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Overruling the Rules

by Stephen Davey Scripture Reference: Romans 4:13–16

To insist that we need to pay for God’s gracious gift to us is to reject the gift itself. It is supremely important that we grasp the message of Romans that salvation is a free gift given unconditionally by our gracious God.


I read about a man who went into a bank in New York City to take out a small loan. He filled out all the paperwork but then was asked to wait while the banker disappeared behind a set of double doors. Nearly ten minutes went by, and he was becoming impatient. 


Suddenly, the president of the bank and other people walked through those doors and asked this man if they could take his photograph for the newspapers. Soon, cameras and news teams were excitedly crowding around this somewhat bewildered man. It turned out that his loan was rather unusual. Bank records had indicated that sometime that day, the total loans made by this bank would reach the sum of one billion dollars.


So, the bank trustees decided to give—as a gift—the amount of the loan to the customer who happened to apply at the moment when this billion-dollar figure was reached. His loan would become a gift from the bank. This man was that fortunate customer.


The bank, in effect, was reversing the laws of lending. It made this customer the recipient of a gift. He had not earned it; he received it as a gift.[1]


In the fourth chapter of the book of Romans, Paul has already explained in verses 1-8 that the gift of salvation is not earned through righteous deeds. Then Paul showed in verses 9-12 that salvation is not earned by religious rituals—sacred observances, baptism, circumcision, church membership, and so on. Rather, a person is justified by faith alone in Christ alone.

Now, as we come to verse 13, the apostle begins to expose a third error—the misunderstanding that heaven can be earned by keeping rules and regulations:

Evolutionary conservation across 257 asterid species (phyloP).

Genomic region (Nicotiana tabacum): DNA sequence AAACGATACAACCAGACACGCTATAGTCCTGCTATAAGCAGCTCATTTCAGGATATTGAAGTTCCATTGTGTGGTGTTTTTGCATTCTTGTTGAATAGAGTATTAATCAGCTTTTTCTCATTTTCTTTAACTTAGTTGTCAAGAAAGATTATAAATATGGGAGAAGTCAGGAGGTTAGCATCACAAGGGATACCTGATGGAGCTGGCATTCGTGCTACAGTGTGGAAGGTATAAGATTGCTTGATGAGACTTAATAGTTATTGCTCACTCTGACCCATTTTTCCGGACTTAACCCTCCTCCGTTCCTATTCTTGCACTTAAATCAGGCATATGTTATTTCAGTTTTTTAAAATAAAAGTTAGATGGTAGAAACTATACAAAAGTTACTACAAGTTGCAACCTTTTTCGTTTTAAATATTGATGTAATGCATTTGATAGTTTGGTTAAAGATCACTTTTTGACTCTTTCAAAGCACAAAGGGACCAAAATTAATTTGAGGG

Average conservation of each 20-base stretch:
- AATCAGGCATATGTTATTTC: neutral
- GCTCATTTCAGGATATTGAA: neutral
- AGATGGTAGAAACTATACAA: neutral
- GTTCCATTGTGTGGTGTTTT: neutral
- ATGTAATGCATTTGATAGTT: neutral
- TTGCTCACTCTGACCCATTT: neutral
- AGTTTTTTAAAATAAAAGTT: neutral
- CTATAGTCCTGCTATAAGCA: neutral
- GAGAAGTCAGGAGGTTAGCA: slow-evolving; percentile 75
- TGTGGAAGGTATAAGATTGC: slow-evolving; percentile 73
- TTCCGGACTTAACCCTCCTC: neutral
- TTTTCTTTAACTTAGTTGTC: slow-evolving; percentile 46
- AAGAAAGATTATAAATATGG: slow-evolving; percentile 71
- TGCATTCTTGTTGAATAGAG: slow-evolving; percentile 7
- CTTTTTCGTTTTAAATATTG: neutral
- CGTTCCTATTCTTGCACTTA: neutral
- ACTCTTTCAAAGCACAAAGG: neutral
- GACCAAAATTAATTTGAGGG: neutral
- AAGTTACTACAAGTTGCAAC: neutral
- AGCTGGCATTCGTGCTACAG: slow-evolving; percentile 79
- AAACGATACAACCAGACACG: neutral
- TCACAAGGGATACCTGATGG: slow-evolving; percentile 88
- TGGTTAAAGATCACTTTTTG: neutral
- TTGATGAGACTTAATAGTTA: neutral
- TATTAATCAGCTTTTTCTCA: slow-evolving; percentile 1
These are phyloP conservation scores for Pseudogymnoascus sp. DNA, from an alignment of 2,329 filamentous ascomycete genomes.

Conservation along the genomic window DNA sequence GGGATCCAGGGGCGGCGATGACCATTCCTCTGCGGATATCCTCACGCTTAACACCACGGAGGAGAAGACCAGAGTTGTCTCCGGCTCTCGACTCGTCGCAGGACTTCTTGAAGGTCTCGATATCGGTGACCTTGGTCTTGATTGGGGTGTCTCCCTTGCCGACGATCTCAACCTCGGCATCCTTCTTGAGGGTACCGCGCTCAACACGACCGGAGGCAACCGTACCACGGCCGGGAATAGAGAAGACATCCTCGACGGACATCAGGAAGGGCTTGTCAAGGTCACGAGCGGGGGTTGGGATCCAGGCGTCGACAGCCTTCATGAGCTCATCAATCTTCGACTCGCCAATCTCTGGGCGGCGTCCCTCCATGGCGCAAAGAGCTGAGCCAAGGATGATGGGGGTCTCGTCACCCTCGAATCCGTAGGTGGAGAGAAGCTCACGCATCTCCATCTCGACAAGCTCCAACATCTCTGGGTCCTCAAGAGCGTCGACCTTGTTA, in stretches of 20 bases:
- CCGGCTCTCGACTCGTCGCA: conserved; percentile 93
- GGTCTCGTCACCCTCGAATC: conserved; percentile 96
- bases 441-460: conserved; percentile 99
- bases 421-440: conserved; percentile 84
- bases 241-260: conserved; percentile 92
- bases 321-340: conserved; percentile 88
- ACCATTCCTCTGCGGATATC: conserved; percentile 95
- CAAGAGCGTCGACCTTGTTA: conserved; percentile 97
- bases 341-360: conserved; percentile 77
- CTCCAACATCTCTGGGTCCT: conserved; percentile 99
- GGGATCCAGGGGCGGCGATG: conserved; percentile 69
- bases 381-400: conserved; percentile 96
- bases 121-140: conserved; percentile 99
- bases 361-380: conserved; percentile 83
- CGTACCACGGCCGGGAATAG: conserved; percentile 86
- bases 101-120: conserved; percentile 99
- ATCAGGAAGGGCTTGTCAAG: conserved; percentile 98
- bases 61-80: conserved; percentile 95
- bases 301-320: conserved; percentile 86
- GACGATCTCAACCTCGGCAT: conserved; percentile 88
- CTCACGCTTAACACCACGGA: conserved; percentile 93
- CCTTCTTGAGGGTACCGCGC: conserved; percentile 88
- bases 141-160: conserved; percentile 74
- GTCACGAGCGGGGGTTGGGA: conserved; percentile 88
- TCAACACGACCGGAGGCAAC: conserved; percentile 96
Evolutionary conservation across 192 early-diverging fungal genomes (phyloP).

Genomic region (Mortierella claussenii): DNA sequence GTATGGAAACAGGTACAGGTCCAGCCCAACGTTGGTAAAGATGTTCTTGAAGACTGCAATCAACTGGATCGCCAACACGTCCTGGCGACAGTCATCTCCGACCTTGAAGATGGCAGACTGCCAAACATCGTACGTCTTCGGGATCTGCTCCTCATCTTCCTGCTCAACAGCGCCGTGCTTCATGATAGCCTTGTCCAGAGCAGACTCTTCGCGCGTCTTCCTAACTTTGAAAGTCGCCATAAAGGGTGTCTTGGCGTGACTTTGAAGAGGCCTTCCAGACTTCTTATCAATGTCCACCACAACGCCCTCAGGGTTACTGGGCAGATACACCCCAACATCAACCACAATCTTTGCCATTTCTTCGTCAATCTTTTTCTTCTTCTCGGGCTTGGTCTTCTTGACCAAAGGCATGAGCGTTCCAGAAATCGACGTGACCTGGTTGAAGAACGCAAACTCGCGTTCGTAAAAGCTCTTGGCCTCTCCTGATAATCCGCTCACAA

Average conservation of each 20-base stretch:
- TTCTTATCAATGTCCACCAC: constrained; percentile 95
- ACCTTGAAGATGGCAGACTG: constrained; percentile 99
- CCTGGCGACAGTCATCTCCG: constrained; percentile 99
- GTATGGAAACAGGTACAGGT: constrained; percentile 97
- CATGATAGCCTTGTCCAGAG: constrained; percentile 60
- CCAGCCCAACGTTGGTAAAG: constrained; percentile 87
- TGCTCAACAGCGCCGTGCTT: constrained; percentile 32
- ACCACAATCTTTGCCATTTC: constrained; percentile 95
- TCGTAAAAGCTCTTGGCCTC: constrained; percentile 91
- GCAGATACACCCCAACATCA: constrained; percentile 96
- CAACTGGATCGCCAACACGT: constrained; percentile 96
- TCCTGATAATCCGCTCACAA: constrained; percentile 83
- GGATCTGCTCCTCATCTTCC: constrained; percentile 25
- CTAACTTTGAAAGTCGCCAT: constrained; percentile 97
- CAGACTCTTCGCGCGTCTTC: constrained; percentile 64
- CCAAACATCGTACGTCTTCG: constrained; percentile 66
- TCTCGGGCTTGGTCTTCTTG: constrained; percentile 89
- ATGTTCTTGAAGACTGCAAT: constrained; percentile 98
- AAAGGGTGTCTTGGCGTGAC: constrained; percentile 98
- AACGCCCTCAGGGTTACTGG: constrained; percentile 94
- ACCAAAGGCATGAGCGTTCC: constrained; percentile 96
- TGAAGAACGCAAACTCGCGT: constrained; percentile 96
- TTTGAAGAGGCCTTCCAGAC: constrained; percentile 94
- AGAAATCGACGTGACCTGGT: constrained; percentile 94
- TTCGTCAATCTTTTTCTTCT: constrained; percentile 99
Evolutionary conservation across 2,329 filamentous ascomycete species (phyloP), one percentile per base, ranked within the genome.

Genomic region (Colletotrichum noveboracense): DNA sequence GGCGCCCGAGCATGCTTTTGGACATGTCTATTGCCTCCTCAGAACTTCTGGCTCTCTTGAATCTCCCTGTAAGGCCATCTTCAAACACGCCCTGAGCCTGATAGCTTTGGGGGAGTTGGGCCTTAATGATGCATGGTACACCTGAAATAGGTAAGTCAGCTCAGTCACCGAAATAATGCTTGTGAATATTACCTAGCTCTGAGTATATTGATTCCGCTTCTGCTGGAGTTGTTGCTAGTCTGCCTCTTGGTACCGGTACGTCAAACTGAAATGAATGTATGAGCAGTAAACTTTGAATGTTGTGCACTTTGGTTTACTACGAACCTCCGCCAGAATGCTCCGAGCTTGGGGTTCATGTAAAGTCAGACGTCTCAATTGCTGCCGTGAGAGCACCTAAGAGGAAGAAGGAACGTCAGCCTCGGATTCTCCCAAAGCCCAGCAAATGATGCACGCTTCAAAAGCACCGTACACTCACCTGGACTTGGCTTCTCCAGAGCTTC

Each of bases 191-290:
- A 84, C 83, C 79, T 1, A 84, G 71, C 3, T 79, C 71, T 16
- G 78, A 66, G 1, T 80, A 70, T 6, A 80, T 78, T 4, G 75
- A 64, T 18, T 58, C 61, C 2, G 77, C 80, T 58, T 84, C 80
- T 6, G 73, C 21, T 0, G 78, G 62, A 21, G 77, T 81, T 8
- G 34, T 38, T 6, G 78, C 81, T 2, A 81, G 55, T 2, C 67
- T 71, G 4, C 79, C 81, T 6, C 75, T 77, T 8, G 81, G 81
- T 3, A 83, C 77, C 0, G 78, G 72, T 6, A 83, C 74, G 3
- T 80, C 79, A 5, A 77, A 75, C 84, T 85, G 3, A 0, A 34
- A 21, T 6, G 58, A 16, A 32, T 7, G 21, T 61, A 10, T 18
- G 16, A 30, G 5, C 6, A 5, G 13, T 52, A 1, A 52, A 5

The promise to Abraham and his offspring that he would be heir of the world did not come through the law but through the righteousness of faith.

The key phrase here is “not . . . through the law.” The word “the” before “law” is absent in the Greek text; Paul is speaking of law in general terms. This is not just the Old Testament law or the Ten Commandments but law in any land that corresponds to the character of God. And this was important for the Gentile readers, who might not consider themselves accountable to the Jewish law.

This is the law in general. In fact, this is the law written on everyone’s heart. Go out on the street, and ask people if they have kept the law, and they will say, “Well, I’ve broken a few rules here and there.”

So, most people who believe they will get into heaven by keeping the rules have to admit that somewhere along the way, they have broken some of the rules!

The good news is that Abraham and his spiritual descendants have been promised the inheritance of the “world” apart from keeping all the rules. Paul specifies that this promise does not come through keeping the law but through “the righteousness of faith.” He is speaking of the faith that makes you righteous, or right, with God—through Christ, who redeemed us.

Paul goes on to say that if you are trusting in your law-keeping efforts to get you into heaven, you are actually refusing God’s free gift. He writes in verse 14, “For if it is the adherents of the law who are to be the heirs, faith is null and the promise is void.” In other words, if God promises our eternal inheritance apart from the works of the law yet gives it only to people because they kept the law, His original promise of a free gift of salvation is null and void.